The Beating Heart of the Nature Coast

At the heart of Florida’s “Nature Coast”, over 50 first magnitude springs provide a continuous flow of clean, 72 degree freshwater to the King’s and Homosassa Bay areas, located between the Crystal and Homosassa Rivers. This ecological gem along the Gulf Coast boasts a thriving diversity of exotic tropical creatures and is the perhaps the best location in all of Florida to view manatees at home in the wild. For those who prefer a paddle to a hiking stick when wandering, this outstanding labyrinth of fresh and brackish waterways provides some of the most spectacular sights for kayakers and canoeists of anywhere in America.

Like any wilderness habitat, many variables are at play in the creation of such an area, but the beauty of this ecosystem starts with the spring water. Fed by a first-magnitude system over 64 million gallons of freshwater flows from deep within the Floridan Aquifer and out to the Gulf of Mexico daily. The water is filtered through millions of tons of lime rock as it seeps down into the karst plain from Georgia and North Florida, arising from the springs as clear as glass and allowing abundant opportunities to spot fish, otter, alligators and more all living in this natural aquarium.

The Earth itself acts as a blanket of sorts for the water system, keeping the water here at or near 72 degrees Fahrenheit for the entire year. As coastal water temperatures drop in autumn and winter, Florida Manatees congregate in large numbers in the Homosassa and Crystal Rivers. Despite their large size and superficial resemblance to seals and sea lions, Manatees are poor at conserving their body heat and as such cannot survive for long in waters below 60 degrees. Part of the reason the Nature Coast is such a special ecosystem is that manatees can be found here year round, and not just seasonally as in much of the rest of Florida.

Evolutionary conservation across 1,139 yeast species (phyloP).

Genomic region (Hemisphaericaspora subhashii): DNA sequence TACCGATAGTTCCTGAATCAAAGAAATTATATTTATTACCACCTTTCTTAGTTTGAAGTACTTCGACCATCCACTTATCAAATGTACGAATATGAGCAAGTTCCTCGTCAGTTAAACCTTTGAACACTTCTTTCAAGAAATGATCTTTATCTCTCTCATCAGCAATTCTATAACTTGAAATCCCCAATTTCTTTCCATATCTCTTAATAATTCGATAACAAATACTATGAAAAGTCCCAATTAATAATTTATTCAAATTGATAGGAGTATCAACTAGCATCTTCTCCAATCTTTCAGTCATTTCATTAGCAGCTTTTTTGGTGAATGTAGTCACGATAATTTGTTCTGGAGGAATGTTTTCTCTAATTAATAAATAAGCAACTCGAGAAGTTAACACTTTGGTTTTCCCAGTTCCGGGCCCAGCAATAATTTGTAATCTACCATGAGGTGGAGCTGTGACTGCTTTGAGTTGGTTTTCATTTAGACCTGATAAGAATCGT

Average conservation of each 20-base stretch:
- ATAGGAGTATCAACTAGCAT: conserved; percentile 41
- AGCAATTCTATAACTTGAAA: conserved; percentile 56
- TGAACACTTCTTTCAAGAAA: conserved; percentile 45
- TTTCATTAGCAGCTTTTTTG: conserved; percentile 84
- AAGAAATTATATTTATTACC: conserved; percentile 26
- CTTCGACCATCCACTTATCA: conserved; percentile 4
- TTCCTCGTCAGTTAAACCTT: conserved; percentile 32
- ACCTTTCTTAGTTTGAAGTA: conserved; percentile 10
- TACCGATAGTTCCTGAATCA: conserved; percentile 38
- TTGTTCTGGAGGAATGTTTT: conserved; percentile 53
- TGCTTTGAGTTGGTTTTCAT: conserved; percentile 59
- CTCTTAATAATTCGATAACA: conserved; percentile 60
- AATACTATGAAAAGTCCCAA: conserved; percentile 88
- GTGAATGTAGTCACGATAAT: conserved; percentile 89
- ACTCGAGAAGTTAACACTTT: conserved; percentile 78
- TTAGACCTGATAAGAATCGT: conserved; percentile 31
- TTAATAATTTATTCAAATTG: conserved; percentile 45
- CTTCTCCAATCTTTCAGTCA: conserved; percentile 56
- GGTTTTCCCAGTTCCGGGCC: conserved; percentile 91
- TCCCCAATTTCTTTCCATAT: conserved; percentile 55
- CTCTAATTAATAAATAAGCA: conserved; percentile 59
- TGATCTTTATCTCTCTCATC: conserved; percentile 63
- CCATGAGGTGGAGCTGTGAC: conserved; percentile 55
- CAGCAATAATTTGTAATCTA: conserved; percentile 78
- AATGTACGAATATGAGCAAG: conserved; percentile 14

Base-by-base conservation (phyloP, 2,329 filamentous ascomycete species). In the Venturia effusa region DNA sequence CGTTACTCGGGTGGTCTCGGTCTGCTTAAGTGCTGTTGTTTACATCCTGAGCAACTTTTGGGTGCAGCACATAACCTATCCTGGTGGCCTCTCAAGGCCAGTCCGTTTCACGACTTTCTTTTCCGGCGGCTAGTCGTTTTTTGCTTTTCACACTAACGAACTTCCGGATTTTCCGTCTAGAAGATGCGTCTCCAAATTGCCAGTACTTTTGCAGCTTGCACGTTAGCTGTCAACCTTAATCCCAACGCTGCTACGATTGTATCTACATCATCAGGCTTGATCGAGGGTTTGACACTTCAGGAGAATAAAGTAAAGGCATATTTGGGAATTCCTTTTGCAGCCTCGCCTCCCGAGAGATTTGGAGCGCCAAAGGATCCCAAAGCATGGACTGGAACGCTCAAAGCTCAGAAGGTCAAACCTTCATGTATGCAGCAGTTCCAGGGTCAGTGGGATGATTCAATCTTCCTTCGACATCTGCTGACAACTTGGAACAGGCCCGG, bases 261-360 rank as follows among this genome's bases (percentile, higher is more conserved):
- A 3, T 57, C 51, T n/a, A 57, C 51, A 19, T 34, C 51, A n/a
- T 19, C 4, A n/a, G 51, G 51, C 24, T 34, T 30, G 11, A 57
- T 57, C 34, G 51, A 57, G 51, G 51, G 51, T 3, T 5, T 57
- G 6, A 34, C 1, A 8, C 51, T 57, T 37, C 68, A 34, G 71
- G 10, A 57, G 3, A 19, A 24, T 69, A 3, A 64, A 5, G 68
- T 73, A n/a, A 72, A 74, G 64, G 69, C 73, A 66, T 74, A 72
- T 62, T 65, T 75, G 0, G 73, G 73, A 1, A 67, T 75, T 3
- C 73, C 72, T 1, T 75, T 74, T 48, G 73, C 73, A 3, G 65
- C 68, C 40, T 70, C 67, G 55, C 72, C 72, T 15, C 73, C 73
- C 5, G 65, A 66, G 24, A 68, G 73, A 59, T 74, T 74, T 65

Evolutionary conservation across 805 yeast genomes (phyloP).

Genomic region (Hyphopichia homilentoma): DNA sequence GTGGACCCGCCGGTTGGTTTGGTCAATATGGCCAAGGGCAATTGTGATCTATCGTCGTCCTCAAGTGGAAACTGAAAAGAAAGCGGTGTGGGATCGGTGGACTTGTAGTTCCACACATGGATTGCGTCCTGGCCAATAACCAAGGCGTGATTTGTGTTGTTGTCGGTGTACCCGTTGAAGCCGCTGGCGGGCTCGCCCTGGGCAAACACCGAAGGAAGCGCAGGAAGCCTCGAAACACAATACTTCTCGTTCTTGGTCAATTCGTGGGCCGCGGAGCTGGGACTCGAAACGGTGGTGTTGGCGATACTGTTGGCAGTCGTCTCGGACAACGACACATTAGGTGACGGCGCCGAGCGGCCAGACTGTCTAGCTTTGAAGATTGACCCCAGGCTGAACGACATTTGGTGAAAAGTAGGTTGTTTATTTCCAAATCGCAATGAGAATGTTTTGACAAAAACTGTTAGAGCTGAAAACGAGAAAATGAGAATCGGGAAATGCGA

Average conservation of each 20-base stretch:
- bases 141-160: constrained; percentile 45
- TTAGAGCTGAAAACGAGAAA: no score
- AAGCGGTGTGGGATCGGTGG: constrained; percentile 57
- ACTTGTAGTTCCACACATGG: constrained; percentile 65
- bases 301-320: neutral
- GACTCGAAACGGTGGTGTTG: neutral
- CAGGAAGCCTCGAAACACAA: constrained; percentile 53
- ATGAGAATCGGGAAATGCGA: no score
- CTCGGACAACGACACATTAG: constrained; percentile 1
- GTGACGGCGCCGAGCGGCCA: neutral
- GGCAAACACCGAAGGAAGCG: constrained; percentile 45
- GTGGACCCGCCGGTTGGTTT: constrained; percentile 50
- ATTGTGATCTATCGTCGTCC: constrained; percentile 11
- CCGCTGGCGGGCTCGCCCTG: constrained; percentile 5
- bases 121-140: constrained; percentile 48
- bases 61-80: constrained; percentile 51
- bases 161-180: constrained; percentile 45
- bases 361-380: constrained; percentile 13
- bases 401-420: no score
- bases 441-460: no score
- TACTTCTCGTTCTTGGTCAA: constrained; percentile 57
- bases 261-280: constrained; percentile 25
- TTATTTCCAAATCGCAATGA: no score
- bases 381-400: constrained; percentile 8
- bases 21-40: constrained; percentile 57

a view of the sun setting over the Hmosassa area along Florida's Nature Coast.

Besides Manatees, other exotic tropical wildlife can be spotted in the area as well. There is an island of monkeys at the mouth of the Homosassa River, where over five South American spider monkeys live year round. And paddling wanderers venturing into the maze of waterways and small salt marsh islets have myriad bird watching opportunities in the area. Eagles, osprey, owls, egrets, herons, seagulls, ibis and whooping cranes all live in or migrate through wilderness along this stretch of the coast. Sport fishing opportunities are abundant, with a variety of freshwater and inshore saltwater angling favorites found in the area.

All of these factors help contribute to a wealth of eco diversity in the area, and diversity is a wonderful gauge of an ecosystem’s health. The more types of the life an area can support correlates to a healthy environment. And there aren’t many wilderness areas left anywhere that are this healthy! With climate change and population growth, thriving ecosystems like the Nature Coast are becoming more treasured for what they are and not just for what resources they provide. And in Homosassa it all begins with the pure spring water, pumped like blood from the heart of the earth, feeding a rich and bountiful paddling destination loaded with manatees, alligators, sport fish and more!

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